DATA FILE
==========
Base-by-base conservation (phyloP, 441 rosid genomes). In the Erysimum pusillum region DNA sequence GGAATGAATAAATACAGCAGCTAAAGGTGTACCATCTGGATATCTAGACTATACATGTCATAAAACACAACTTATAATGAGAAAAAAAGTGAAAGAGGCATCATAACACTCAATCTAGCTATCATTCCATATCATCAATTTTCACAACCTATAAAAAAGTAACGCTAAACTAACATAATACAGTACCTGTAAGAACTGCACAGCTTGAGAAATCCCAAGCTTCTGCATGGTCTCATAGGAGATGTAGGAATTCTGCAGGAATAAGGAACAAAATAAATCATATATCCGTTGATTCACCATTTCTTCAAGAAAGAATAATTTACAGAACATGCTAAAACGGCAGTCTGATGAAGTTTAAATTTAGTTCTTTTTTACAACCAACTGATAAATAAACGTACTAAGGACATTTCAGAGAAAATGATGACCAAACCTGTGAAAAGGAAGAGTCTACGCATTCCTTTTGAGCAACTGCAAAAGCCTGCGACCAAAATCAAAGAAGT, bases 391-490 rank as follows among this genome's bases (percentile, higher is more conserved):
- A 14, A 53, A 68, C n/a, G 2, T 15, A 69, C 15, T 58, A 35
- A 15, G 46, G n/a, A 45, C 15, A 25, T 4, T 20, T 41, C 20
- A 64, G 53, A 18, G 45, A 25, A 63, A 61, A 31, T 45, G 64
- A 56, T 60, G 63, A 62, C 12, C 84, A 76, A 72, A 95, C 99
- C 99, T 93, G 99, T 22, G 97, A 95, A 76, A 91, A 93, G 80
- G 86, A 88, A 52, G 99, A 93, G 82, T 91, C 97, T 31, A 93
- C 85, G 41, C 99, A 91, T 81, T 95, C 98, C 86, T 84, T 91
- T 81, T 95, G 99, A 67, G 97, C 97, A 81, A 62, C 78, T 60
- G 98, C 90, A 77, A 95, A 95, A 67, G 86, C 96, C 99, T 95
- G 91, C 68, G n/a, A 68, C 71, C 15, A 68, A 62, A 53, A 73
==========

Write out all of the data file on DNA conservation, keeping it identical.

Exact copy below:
Base-by-base conservation (phyloP, 441 rosid genomes). In the Erysimum pusillum region DNA sequence GGAATGAATAAATACAGCAGCTAAAGGTGTACCATCTGGATATCTAGACTATACATGTCATAAAACACAACTTATAATGAGAAAAAAAGTGAAAGAGGCATCATAACACTCAATCTAGCTATCATTCCATATCATCAATTTTCACAACCTATAAAAAAGTAACGCTAAACTAACATAATACAGTACCTGTAAGAACTGCACAGCTTGAGAAATCCCAAGCTTCTGCATGGTCTCATAGGAGATGTAGGAATTCTGCAGGAATAAGGAACAAAATAAATCATATATCCGTTGATTCACCATTTCTTCAAGAAAGAATAATTTACAGAACATGCTAAAACGGCAGTCTGATGAAGTTTAAATTTAGTTCTTTTTTACAACCAACTGATAAATAAACGTACTAAGGACATTTCAGAGAAAATGATGACCAAACCTGTGAAAAGGAAGAGTCTACGCATTCCTTTTGAGCAACTGCAAAAGCCTGCGACCAAAATCAAAGAAGT, bases 391-490 rank as follows among this genome's bases (percentile, higher is more conserved):
- A 14, A 53, A 68, C n/a, G 2, T 15, A 69, C 15, T 58, A 35
- A 15, G 46, G n/a, A 45, C 15, A 25, T 4, T 20, T 41, C 20
- A 64, G 53, A 18, G 45, A 25, A 63, A 61, A 31, T 45, G 64
- A 56, T 60, G 63, A 62, C 12, C 84, A 76, A 72, A 95, C 99
- C 99, T 93, G 99, T 22, G 97, A 95, A 76, A 91, A 93, G 80
- G 86, A 88, A 52, G 99, A 93, G 82, T 91, C 97, T 31, A 93
- C 85, G 41, C 99, A 91, T 81, T 95, C 98, C 86, T 84, T 91
- T 81, T 95, G 99, A 67, G 97, C 97, A 81, A 62, C 78, T 60
- G 98, C 90, A 77, A 95, A 95, A 67, G 86, C 96, C 99, T 95
- G 91, C 68, G n/a, A 68, C 71, C 15, A 68, A 62, A 53, A 73